He might not be as clingy, and you may notice a change in the sex-hormone induced behaviors. But the basic personality usually does not change, especially if the rabbit is altered at a relatively young age.
When should I Neuter my rabbit?
If you’re swaying more towards getting your little bunny neutered, the next question that might spring to mind is: when should I neuter my rabbit?
That was my first thought. Then it was: Is my rabbit already too old? Should I have done it when he was a baby?
Ronnie is a over a year old now, practically a teenager: have I waited too long?
Further research suggests no and not by a long shot.
Experts suggest that there may be some risk only when the rabbit is over 6 years old and this is due to anesthetics and surgery become more risky, not the after-effects of the procedure itself.
So when is a good age to get your rabbit neutered or spayed?
Females can be spayed as soon as they sexually mature, usually around 4 months of age, but many veterinarians prefer to wait until they are 6 months old, as surgery is riskier on a younger rabbit.
Males can be neutered as soon as the testicles descend, usually around 3-1/2 months of age.
I’ve decided to Neuter My Rabbit, what should I do next?
If you have made your mind up, then the next steps are:
- Take your bunny to the vet and ask whether any pre-operation blood tests are required.
- Book the operation in with a vet you trust.
- Don’t change your rabbit’s diet.
What do I need to do after the operation?
What you need to check
After the surgery, your rabbit should already be awake, active and eating when you go to pick the little fluff ball up.
You need to check:
- Has the rabbit been given pain medication? If not, do they need any?
- Who to contact if there any problems. This will probably be the vet where the procedure took place or an emergency vet you may already be familiar with, but it’s worth asking the question.
- Do you need to book a follow up appointment for any reason? If so after how long? Book it before you leave, if you are able to do so.
- How long should the rabbit be confined to their cage?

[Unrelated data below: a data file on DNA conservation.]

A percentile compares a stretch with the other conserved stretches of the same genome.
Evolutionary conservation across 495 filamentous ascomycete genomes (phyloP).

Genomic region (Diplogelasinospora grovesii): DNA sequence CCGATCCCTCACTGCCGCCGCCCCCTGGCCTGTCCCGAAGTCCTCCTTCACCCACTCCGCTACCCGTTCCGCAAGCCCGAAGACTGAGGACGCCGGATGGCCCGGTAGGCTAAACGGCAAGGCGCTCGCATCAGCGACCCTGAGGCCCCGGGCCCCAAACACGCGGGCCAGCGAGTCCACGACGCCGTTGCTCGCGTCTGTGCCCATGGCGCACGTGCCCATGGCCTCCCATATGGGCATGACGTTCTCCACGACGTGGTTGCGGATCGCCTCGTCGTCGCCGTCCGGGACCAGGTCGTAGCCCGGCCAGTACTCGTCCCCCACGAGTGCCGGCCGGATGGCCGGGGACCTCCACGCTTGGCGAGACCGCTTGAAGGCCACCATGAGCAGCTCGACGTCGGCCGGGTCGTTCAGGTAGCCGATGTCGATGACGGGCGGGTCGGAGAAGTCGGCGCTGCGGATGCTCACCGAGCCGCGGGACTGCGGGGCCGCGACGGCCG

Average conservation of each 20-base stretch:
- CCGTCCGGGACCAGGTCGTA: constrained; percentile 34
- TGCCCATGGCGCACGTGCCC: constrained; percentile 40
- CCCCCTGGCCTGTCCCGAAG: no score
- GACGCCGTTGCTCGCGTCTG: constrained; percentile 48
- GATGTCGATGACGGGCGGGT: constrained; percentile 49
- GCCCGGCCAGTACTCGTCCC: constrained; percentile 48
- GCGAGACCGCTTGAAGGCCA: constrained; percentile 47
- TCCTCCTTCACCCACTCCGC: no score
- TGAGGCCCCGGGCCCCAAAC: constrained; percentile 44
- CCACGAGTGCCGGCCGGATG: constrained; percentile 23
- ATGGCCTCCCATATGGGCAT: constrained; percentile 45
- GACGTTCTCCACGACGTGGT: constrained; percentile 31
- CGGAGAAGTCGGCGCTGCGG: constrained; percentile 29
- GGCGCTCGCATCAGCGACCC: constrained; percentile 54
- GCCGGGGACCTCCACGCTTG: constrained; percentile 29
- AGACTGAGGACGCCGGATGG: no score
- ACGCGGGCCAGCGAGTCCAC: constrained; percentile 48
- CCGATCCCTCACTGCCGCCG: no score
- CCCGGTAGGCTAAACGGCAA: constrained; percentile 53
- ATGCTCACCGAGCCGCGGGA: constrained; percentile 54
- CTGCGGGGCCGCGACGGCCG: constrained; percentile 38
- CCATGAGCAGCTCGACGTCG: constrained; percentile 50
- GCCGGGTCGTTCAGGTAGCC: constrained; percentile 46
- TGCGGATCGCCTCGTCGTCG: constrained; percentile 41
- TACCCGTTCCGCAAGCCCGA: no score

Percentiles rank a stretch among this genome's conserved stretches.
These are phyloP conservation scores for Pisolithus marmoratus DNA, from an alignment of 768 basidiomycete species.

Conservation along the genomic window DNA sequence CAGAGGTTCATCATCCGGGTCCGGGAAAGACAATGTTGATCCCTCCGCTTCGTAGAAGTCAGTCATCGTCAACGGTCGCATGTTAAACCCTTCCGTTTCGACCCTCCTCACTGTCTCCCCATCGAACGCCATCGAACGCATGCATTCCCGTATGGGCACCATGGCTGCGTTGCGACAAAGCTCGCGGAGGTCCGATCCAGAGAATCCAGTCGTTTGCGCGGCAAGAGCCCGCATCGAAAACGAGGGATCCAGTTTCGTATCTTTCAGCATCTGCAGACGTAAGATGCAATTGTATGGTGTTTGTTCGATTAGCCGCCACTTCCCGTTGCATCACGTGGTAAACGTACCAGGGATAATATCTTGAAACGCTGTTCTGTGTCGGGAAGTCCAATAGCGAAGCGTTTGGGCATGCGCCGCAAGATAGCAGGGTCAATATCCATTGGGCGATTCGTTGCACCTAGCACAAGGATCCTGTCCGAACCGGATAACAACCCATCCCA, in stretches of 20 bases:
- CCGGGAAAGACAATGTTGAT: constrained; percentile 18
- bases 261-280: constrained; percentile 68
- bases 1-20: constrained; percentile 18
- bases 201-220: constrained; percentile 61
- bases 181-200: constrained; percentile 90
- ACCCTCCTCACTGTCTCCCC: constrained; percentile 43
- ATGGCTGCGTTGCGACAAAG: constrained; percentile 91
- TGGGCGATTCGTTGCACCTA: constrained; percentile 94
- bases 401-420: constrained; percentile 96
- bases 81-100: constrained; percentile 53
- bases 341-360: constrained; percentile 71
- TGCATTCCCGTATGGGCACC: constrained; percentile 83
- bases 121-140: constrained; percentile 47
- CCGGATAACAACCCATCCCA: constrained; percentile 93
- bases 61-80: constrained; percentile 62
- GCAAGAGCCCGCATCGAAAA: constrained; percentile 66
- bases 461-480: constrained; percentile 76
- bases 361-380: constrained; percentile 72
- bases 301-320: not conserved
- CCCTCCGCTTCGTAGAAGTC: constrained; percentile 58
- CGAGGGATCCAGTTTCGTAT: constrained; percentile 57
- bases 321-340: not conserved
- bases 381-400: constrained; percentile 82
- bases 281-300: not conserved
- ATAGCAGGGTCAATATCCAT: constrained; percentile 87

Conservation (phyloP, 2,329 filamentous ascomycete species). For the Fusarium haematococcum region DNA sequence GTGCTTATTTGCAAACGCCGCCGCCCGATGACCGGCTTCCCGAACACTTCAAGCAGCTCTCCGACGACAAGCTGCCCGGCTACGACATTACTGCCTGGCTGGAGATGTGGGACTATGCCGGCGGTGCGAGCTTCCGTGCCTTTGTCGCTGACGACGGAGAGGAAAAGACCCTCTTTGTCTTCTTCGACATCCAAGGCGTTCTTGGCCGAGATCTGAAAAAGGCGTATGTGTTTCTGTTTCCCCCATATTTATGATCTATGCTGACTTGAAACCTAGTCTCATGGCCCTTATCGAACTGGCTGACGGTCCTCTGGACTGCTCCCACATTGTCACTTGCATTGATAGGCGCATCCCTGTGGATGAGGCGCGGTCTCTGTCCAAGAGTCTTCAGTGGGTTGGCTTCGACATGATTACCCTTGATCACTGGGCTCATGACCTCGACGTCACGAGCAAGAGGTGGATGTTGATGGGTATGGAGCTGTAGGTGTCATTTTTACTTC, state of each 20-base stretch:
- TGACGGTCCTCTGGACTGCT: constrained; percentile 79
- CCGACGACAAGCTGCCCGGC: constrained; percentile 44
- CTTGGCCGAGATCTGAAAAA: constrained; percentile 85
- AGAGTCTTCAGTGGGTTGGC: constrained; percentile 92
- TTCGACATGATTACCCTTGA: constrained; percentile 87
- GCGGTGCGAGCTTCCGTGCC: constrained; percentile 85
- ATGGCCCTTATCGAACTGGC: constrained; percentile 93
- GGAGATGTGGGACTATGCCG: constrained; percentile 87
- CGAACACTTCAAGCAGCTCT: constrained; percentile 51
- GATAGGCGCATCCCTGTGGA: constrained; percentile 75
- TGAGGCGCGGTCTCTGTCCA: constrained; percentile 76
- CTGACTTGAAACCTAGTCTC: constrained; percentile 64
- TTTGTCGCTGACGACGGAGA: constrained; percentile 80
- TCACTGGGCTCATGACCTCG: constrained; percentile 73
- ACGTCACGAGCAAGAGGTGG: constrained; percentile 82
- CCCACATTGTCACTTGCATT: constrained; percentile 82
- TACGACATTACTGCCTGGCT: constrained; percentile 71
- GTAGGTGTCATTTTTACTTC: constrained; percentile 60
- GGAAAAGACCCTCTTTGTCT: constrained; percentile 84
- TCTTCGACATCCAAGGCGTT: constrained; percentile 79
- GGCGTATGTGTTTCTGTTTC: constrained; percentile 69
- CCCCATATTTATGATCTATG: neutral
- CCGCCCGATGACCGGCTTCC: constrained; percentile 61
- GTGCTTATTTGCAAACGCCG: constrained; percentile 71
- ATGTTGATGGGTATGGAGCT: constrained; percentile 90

Bringing your rabbit home
After the treatment, it’s always a good idea for the bunny to come back to a clean cage, with new bedding, food and hay. If you’re feeling particularly guilty, you might want to get your bunny their favourite treats too.
Also, make sure to disinfect if this isn’t already a part of your bunny cleaning routine.
It’s also important to remember that male rabbits usually bounce back from the operation pretty much straight away.
Female rabbits can take a little longer to be back to their old selves – usually around a day or so.
Make sure they eat
Once your rabbit is home, one of the most important things you can do is it get them eating.
After the operation, one concern is your bunny’s digestive system grinding to a halt and that is a bad thing.
The vet should mostly prevent this with medication to reduce pain and help stimulate the rabbits tummy, but you should be prepared to give a helping with your bunny’s favourite treats and nibbles.
Not a particularly pleasant task I know, but monitoring your rabbits poo post operation is important.
Especially if they’re not producing any pellets at all, in which case you need to contact your vet and seek advice.
What should I do if I have two rabbits?
OK, so I have two rabbits…what do I do?
If you have two rabbits of the same sex, then ideally you should get them neutered or spayed at the same time and keep them together.
If you have a male and female, you need to be a little more careful.
Male rabbits can stay fertile up to 4 weeks after being neutered.
Females need to be kept away from fertile males for around 2 weeks.
During these periods, it’s best to keep them apart completely unless they’re under your watchful eye – make sure there’s no funny business under your roof.
Should I Neuter my Rabbit?
After reading all of that information you’re not sure whether you should neuter your rabbit yet, then let me break it down for you.
There are many benefits in getting your rabbit neutered or spayed.
- They can live longer.
- Reduces destructive behaviour.
- It Reduces aggressive behaviour.
- Reduces pellet and urine odor.
- Makes rabbits calmer and more loving.
- Easier to Litter train.
- Reduces the risk of cancer.
- For males, it stops spaying behaviour.
- It reduces sexual aggression for males.
- For females, it prevents the onset of pseudo pregnancy.
And there are no real downsides to neutering either, only myths.
If you’re wondering: should I neuter my rabbit? hopefully this article will help you decide one way or the other.
I know I’ve made my mind up.
As ever, the information relayed in this article are based on knowledgeable sources in the field.
Here are the sources that helped craft this article should I neuter my rabbit? :